Mortal Kombat was an influential arcade fighting video game by Midway Games that took elements of previous fighting games and put its own spin on things to create something uniquely its own.
Like most arcade fighting games, the plot of the game was simple. Many fighters compete to become the champion of the Mortal Kombat tournament. The playable characters included the sunglasses-wearing Johnny Cage, ninjas Scorpion and Sub-Zero, the cyborg Kano, the lightning god Raiden, the spandex-clad Sonya, and the Bruce Lee-inspired Liu Kang. Once all of these fighters are defeated, two boss fights await. Goro is a four-armed behemoth, and Shang Tsung can take on the form of any and all of the fighters in the tournament.
Mortal Kombat set itself apart from the competition by having realistically depicted backgrounds and characters for the time. The characters were created using live-action actors who performed the various fighting moves which were then digitized into the game. The one exception is Goro, who had a monster-like appearance that was accomplished via stop-motion animation. The game was also famous for its over-the-top gore, as hits would spill copious amounts of blood, some stages contained elements that would impale fighters, and special codes could be entered to finish fighters with a gory finishing move. This game, along with other games from the time such as Night Trap, were the subjects of congressional hearings in the United States that led to voluntary video game ratings which still appear, albeit from a different rating board, on video game boxes today.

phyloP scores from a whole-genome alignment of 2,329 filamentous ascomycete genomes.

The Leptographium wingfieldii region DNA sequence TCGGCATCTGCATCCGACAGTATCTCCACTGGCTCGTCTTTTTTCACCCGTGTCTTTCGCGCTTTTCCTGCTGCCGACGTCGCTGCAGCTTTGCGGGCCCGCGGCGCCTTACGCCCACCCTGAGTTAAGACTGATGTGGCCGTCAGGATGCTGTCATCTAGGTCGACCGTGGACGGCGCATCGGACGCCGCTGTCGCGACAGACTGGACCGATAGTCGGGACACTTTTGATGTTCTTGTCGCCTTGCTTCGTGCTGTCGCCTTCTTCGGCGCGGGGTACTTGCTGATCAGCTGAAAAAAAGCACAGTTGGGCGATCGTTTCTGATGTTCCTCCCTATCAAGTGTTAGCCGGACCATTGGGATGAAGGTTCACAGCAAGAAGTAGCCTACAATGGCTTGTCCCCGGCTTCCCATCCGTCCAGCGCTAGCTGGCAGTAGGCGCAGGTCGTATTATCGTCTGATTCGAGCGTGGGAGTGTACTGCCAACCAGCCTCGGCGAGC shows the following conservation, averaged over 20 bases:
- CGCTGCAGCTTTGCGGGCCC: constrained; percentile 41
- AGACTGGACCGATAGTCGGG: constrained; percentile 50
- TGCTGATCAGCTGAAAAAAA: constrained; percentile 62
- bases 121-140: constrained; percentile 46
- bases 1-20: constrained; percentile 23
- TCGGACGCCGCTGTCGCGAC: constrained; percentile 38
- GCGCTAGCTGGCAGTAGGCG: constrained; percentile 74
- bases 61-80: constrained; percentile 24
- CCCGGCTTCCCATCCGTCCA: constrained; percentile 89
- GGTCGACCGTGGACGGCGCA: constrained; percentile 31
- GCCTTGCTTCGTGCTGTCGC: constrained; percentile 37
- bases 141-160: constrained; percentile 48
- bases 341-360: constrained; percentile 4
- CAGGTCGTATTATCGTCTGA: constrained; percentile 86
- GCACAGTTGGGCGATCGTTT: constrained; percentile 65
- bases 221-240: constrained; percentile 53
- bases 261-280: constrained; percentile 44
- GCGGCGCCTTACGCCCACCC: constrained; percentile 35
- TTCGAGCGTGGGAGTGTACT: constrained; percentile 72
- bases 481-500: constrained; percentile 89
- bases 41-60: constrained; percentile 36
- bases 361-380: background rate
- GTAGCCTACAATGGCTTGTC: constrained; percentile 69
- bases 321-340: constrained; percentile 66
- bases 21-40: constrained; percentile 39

The voices are iconic, from the deep tones of the announcer to the grunts and screams of the various fighters. They are a big part of what made the game memorable. The music is also fantastic, and the remixed dance-style track from the Sega CD version is still used today, especially as memes on streaming sites.
Mortal Kombat is a great game that is still fun to play today. While its small amount of characters makes it not as re-playable as Mortal Kombat II and Ultimate Mortal Kombat 3, it is still a blast to play. The voiceovers, music, and over-the-top violence that looks rather tame today are a big part of what shaped the culture of the 1990s in the United States. It's worth playing at least once, to see where many of today's fighters got their inspiration.
3½ out of 5